It’s time to discuss one of the most coveted birds of the Northern Hemisphere: The Nuthatch!
Compact yet vocal and equally bold, Nuthatches are some of the most beautiful wild birds found around the world.
Nuthatches are characterized by their short tails, long bills, and square 12-feathered tails. While most Nuthatches have grey or bluish hues on the top side of their bodies, their appearances vary from one species to another. There are about 28 known species of Nuthatches around the world, four of which are located in the United States.
- The Red-Breasted Nuthatch
- The White-Breasted Nuthatch
- The Brown-Headed Nuthatch
- The Pygmy Nuthatch
Nuthatches make their presence known with loud, simple songs, which helps them stand their ground even when larger starlings try to intimidate them.
It is a common misconception that the Nuthatch is a type of woodpecker. While Nuthatches slightly resemble small woodpeckers, they are in fact their own Sittidae, or family of passerine birds.
Passerine birds (also known as Passeriformes) are perching birds; they are distinguished by how their toes are arranged to facilitate perching on tree branches. Nuthatches are unique in their ability to walk up and down tree trunks, as well as hang upside down from tree limbs. This gives them their “upside-down birds” nickname.
Where do Nuthatches Live?
Nuthatches often breed in the temperate or montane woodlands of the Northern Hemisphere and in coniferous forests across North America. Most Nuthatches are non-migratory birds, with the exception of the North American, Red-Breasted Nuthatch, which migrates south to warmer regions in the winter.
Where do Nuthatches Get Their Name?
The Nuthatch gets its name from its preferred method of eating: hacking large food items. Nuthatches have a propensity for storing food in crevices or tree trunks and hacking it open with their strong bills. This leads us to the most important question: What do Nuthatches eat?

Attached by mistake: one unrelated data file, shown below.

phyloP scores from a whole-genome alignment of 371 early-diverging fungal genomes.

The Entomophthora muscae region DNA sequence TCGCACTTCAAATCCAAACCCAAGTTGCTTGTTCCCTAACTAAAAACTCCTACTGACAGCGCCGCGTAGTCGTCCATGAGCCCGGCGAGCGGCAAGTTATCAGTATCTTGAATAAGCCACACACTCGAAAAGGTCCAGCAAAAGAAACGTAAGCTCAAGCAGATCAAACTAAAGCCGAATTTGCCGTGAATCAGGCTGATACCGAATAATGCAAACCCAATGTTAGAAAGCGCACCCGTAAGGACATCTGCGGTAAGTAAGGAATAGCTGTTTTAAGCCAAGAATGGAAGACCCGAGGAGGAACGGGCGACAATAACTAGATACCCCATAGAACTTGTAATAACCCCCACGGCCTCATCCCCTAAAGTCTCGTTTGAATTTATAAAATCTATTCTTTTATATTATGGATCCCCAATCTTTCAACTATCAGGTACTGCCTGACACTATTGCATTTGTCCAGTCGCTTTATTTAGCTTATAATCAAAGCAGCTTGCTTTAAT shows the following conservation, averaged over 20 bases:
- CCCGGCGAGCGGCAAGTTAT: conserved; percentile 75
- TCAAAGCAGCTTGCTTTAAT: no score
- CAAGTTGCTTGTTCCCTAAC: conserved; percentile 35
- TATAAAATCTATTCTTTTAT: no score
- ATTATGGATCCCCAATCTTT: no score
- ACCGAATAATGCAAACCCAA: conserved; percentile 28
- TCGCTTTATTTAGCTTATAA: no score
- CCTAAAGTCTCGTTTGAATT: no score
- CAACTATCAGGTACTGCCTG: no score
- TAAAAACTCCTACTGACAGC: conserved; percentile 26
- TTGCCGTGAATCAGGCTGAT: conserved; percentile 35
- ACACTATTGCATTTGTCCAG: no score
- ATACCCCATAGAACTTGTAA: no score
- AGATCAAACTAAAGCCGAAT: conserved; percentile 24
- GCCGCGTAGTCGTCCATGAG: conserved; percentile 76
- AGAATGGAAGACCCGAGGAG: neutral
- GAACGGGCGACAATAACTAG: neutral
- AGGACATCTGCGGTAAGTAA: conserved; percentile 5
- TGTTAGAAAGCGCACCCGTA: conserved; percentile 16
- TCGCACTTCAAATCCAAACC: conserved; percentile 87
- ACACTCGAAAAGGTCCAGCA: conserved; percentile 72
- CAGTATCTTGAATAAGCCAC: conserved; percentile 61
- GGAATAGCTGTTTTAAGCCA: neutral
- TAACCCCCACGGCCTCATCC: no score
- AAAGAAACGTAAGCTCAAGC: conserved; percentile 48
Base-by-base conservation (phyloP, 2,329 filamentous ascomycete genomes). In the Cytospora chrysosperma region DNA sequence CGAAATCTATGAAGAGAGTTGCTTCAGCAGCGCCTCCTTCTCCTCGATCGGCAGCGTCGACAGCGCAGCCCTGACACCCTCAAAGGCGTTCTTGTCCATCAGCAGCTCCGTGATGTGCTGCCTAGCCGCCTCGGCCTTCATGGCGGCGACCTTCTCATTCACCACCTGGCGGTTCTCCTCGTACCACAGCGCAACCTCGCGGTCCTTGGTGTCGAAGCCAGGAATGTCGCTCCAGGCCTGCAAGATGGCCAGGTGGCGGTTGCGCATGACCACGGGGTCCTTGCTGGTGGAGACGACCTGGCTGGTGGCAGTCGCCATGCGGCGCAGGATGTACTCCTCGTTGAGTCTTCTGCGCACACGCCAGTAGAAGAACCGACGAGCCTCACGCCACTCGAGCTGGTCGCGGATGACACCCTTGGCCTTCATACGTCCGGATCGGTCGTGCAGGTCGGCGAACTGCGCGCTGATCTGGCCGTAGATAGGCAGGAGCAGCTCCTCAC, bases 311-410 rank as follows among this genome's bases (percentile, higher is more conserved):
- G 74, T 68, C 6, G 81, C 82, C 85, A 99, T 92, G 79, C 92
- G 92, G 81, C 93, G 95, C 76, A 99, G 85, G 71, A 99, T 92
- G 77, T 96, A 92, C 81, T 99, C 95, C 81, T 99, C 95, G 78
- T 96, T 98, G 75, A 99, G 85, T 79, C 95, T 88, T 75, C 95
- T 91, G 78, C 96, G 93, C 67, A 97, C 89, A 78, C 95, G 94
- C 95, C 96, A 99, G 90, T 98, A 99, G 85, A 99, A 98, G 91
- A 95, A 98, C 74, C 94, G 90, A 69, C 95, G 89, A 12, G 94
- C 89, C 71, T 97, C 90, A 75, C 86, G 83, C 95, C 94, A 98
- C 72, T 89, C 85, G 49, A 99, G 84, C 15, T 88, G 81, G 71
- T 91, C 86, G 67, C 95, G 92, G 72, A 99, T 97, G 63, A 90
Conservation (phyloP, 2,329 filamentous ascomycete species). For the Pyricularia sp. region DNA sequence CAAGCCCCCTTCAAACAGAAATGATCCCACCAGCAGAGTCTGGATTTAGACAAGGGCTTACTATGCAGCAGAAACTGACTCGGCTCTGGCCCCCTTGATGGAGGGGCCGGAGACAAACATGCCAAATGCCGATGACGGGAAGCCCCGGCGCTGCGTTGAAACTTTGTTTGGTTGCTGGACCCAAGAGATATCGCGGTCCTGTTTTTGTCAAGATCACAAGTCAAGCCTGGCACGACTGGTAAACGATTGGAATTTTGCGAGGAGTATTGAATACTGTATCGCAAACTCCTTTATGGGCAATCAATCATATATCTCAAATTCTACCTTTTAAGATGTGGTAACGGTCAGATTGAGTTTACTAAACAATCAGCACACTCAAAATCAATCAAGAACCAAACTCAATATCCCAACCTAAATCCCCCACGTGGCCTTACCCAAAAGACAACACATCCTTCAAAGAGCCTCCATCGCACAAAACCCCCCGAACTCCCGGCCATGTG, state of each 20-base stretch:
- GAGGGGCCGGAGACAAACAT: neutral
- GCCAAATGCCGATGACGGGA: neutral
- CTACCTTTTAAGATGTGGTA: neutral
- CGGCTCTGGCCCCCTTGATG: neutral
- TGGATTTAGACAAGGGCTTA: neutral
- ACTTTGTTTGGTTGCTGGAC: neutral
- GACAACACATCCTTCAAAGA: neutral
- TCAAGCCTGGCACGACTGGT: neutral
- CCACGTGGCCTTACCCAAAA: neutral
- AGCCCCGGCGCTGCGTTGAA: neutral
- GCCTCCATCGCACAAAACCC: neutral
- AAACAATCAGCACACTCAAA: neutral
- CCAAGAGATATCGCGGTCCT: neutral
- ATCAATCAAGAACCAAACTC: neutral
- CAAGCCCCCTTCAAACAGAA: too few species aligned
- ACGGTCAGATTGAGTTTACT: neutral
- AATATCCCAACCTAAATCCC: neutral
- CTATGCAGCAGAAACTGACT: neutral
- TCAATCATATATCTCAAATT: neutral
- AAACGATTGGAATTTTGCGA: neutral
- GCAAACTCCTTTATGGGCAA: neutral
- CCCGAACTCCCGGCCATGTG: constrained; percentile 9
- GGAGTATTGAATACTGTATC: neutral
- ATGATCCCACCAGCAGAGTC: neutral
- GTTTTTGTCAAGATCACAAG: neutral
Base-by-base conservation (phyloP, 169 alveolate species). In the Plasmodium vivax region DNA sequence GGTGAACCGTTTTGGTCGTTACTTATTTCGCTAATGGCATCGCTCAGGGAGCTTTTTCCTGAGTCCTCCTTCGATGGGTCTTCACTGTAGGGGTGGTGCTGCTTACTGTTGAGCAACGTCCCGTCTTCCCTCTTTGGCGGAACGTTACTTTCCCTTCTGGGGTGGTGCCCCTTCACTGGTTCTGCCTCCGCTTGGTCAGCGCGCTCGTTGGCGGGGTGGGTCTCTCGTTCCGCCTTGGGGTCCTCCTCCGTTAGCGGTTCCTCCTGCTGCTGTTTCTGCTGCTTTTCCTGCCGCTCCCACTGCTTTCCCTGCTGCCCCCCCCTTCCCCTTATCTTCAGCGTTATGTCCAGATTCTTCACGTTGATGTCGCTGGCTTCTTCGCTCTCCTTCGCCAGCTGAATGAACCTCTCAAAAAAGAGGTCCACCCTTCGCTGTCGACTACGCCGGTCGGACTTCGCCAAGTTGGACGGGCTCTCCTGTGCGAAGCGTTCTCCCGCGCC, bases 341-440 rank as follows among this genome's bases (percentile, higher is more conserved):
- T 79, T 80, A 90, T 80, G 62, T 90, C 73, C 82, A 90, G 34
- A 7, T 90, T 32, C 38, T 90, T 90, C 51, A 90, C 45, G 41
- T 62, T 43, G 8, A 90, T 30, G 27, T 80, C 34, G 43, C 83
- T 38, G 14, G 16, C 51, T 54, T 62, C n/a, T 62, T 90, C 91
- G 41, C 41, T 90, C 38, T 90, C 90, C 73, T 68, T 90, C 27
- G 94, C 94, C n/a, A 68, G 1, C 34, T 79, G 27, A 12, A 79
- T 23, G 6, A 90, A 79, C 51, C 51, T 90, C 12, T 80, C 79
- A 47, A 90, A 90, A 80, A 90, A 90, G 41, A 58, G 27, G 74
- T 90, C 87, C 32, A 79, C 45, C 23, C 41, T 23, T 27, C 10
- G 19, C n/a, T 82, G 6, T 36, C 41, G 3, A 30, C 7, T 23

What do Nuthatches Eat?
These omnivorous wild birds eat the insects they find on tree bark, nuts, and seeds. They are also fans of peanuts and suet, making bird feeders and bird tables filled with this type of bird food prime for attracting them.
The Nuthatch has seen an uptick in prevalence in recent years, possibly due to the present-day use of bird feeders and bird tables. This may give enthusiasts more of an opportunity for Nuthatch sightings, especially if they live in favorable regions.
How to Attract Nuthatches
Birders looking to lure Nuthatches to their backyards should know that these beauties like nesting in holes and crevices. They often make nests in the holes or nooks and crannies of tree trunks, specifically oak trees.
Offering Nuthatches sunflower seeds (either in-shell or hulled) from hopper feeders or open platforms may help attract them. Another effective method to encourage Nuthatches to your backyard is to put peanut butter on a tree trunk or inside a specialized feeder! Careful though: you may attract some other unwanted visitors like squirrels.
Find all the nuts, seeds, specialty mixes, and more for the Nuthatches in your neighborhood right here at Valley Farms®!